The decision to close the children’s heart surgery unit at Leeds General Infirmary has been quashed by the High Court.
The Joint Committee of Primary Care Trusts’ decision last year to close the unit was met with strong opposition.
Campaigners from Save Our Surgery took the joint committee to court, arguing that the decision to close the Leeds unit was based on a flawed process.
Earlier this month Mrs Justice Nicola Davies ruled in favour of the campaigners and today she quashed the joint committee’s decision to close the Leeds unit.
Sharon Cheng from Save Our Surgery said: “We are extremely pleased and relieved that the unfair and flawed decision to stop surgery in Yorkshire and the Humber has been quashed.
“Today’s judgement vindicates our decision to pursue this case through the courts.
“We brought this case on behalf of the families and patients of our region whose genuine concerns about the review had been consistently ignored by the NHS.”
The closure of the Leeds children’s heart surgery unit would have meant families travelling to Newcastle or Liverpool to get treatment for their children.
During last month’s High Court battle, Save Our Surgery criticised the way that the joint committee had based its decision on scores that were given to all children’s heart surgery units.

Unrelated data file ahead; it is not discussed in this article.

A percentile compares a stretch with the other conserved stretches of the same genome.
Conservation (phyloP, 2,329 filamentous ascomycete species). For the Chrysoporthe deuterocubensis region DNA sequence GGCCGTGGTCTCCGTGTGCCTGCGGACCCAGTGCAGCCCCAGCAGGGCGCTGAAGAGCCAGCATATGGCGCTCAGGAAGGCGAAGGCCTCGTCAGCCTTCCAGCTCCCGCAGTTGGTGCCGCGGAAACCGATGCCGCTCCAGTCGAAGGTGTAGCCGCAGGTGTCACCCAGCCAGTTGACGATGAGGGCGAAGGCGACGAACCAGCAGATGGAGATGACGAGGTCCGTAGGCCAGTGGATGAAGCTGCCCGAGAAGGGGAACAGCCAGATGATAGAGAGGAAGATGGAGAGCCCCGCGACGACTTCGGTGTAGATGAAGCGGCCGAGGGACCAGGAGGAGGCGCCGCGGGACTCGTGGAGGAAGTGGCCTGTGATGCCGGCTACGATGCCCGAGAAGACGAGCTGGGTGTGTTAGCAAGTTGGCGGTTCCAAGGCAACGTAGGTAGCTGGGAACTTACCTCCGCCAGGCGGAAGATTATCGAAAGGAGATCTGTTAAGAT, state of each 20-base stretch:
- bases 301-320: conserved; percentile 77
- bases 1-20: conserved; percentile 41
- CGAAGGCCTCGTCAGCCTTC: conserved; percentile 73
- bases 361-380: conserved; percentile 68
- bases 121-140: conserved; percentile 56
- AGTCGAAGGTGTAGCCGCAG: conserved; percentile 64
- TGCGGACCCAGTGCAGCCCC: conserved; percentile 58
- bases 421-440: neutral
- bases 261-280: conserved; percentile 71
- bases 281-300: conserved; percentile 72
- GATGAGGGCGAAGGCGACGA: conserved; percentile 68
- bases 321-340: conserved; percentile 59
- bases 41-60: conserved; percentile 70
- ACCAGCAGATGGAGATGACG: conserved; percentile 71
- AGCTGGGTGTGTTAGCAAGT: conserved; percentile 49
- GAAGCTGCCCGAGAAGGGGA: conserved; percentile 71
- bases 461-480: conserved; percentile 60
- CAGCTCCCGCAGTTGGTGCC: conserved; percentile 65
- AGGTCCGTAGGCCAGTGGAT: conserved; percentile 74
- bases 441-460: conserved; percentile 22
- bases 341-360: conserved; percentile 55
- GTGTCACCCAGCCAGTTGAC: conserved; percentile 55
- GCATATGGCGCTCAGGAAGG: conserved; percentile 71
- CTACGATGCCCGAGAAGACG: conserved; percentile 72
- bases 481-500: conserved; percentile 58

Following today’s announcement, the National Commissioning Board must now reconsider the decision made by the joint committee, which it is replacing.
It must ask questions about the scores given to each heart unit, particularly relating to patients’ access to services and how far they have to travel.
The National Commissioning Board must then report back to Mrs Justice Davies with a fresh decision on which units will close.
Those in favour of closing children’s heart surgery units argue that having fewer specialised centres will improve the quality of treatment.
Joint committee chairman Sir Neil McKay said the organisation was “strongly considering” it’s grounds for appeal.
“The expert view remains that the longer vested interests delay this process, the greater the risk of safety concerns manifesting in the units,” he said.
“I never forget that the purpose of our work is saving lives and improving quality of life for children, and on behalf of the NHS I want to reassure families, patients and clinicians that we remain as determined as ever to reconfigure services for children with congenital heart disease in the interests of better outcomes and a more safe and sustainable service for children and their families.”